Cinema global is reopening. But the uncertainty prevails and the biggest risk comes from the Consumers. Will they return.? and When?
Global box office revenues amounted to the US $42 billion last year, an all-time high.
By May 2020 cinema has resulted in an enormous loss estimated at US$ 17 billion.
Divesting the industry of films that could have brought momentous returns at the box office. Especially during the summer months when schools are closed. How many more billions lost for June and July are worth speculating.
World’s largest box office market worth US$ 11.4 billion in 2019 is still struggling. Hollywood supports more than 2 million jobs. A key driver of the US economy. As a result of the “new normal” brought about by the COVID-19 pandemic. Major blockbuster movies continue to be delayed with no end in sight while film production and overall business are operating on a day-to-day basis.
Financial ramifications will likely be felt by studios, filmmakers, theater owners, for months or even years. Disney making sweeping changes also owns 20th Century Films and Searchlight Films. Sony delaying nearly all its movies until 2021. NBC Universal to release major films digitally. Paramount changing dates.
Disney moved its upcoming trio of Star Wars movies forward by one year; they’re now slated to release in cinema by 2023, 2025, and 2027. And James Cameron’s Avatar sequels were moved back by a year as well, with the first set to premiere in cinema by December 2022. While Tom Cruise’s Top Gun Maverick shift to 2021 was among the biggest news.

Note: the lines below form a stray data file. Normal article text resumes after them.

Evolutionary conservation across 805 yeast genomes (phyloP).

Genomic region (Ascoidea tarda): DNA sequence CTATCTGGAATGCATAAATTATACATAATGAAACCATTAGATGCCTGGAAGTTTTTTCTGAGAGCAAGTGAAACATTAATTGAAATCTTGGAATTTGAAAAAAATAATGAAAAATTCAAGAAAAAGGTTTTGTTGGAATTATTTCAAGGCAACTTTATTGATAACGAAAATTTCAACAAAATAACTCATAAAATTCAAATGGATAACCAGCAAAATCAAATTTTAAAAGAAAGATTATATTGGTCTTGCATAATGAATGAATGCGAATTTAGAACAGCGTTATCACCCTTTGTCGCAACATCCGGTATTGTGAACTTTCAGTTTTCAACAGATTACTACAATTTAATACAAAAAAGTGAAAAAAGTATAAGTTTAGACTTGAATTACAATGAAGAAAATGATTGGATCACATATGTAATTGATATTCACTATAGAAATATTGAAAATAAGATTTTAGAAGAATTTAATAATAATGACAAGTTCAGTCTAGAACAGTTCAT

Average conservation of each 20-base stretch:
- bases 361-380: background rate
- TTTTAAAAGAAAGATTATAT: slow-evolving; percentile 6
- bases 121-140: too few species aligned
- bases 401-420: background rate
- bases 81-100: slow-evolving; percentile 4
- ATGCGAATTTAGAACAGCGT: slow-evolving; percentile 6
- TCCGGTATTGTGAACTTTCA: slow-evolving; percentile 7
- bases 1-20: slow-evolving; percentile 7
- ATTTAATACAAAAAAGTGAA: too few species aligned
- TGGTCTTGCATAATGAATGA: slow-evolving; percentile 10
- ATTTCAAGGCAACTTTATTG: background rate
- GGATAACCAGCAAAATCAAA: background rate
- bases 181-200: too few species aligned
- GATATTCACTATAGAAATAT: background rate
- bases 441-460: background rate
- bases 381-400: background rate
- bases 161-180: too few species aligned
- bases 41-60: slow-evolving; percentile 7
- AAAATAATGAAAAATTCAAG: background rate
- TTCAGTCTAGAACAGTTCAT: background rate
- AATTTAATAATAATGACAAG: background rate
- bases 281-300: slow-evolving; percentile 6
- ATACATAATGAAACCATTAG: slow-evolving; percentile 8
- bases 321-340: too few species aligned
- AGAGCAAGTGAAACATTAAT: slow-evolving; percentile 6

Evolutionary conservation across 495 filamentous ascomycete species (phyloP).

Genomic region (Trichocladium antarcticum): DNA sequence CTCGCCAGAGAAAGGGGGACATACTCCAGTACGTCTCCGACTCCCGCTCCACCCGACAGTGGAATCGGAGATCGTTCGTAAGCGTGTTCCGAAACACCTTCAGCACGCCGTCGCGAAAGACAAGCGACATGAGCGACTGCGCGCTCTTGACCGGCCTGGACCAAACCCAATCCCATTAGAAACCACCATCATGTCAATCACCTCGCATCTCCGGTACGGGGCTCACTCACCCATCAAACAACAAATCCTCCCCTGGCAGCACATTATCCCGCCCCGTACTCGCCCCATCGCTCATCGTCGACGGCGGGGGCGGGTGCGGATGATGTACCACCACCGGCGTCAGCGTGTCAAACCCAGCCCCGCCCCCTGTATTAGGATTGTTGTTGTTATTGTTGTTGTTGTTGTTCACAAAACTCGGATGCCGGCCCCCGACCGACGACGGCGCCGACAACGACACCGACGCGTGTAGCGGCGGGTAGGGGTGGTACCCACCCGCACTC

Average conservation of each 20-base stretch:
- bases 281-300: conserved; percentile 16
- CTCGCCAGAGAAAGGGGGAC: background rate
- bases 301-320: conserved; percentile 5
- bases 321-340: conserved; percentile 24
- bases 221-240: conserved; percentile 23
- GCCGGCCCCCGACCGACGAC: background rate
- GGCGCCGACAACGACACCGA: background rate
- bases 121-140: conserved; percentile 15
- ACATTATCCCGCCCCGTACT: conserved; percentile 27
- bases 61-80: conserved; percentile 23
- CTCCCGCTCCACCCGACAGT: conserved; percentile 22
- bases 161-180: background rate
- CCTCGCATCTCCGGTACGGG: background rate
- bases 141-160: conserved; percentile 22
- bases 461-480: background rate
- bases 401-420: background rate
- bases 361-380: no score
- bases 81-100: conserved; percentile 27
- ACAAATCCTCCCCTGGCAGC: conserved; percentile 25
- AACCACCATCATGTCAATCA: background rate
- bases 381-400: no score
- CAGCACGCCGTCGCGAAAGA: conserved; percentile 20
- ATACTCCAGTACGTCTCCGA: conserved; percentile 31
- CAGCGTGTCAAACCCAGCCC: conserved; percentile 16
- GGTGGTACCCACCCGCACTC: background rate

Where audiences grew over 860% from 2009-2019 ( source: wef ) –the world’s second-largest market with US$9.2 billion.
More than 70,000 screens in 10,000 theatres stopped operating before opening back partially in March.
This action had a tremendous impact on the release schedules of theaters, as many film production companies struggled with liquidity challenges largely as a result of the plunge in box office revenue. A total of 64% was generated by domestic movies.
Demand for the quality theatrical experience was at an all-time high before the COVID-19 surfaced.
The lockdown has led to losses of over US$133.7 million, the worst for the first 6 months.
Add to that a relative dearth of screens on the supply side. Furthermore, in India, the pandemic has altered the consumption pattern. By shifting eyeballs in favor of TV and Online. India has one of the fastest-growing streaming markets projected to be worth US$ 2.4 billion by 2030.
In Japan, the drop is 46% from $2.4 billion and for South Korea, it is 65% from $1.6 billion in 2019. In Southeast Asia, Singapore, Indonesia, Vietnam, Thailand, and Malaysia have been the 5 major markets. Boosting expansion prior to Covid-19. Their film industries have lost enormous revenues due to the closure of theatres to the extent that it may take 3-5 years for recovery.
In Asia, theatre chains have already invested in safety and hygiene protocols. adhering to guidelines that ensure the safety of patrons. For instance:
- Attendance is mostly limited by 30%-50% of capacity. Age restrictions below 12 and above 55-60 years. Generally not allowed.
- Physical body checks have also been done away with. The theatre’s entrance is adapted with sensors. Followed by temperature checks.
- Comprehensively contactless transaction system. The customer has to scan QR codes. Available at multiple touch points through phone camera. This is to book tickets and then order food and beverage.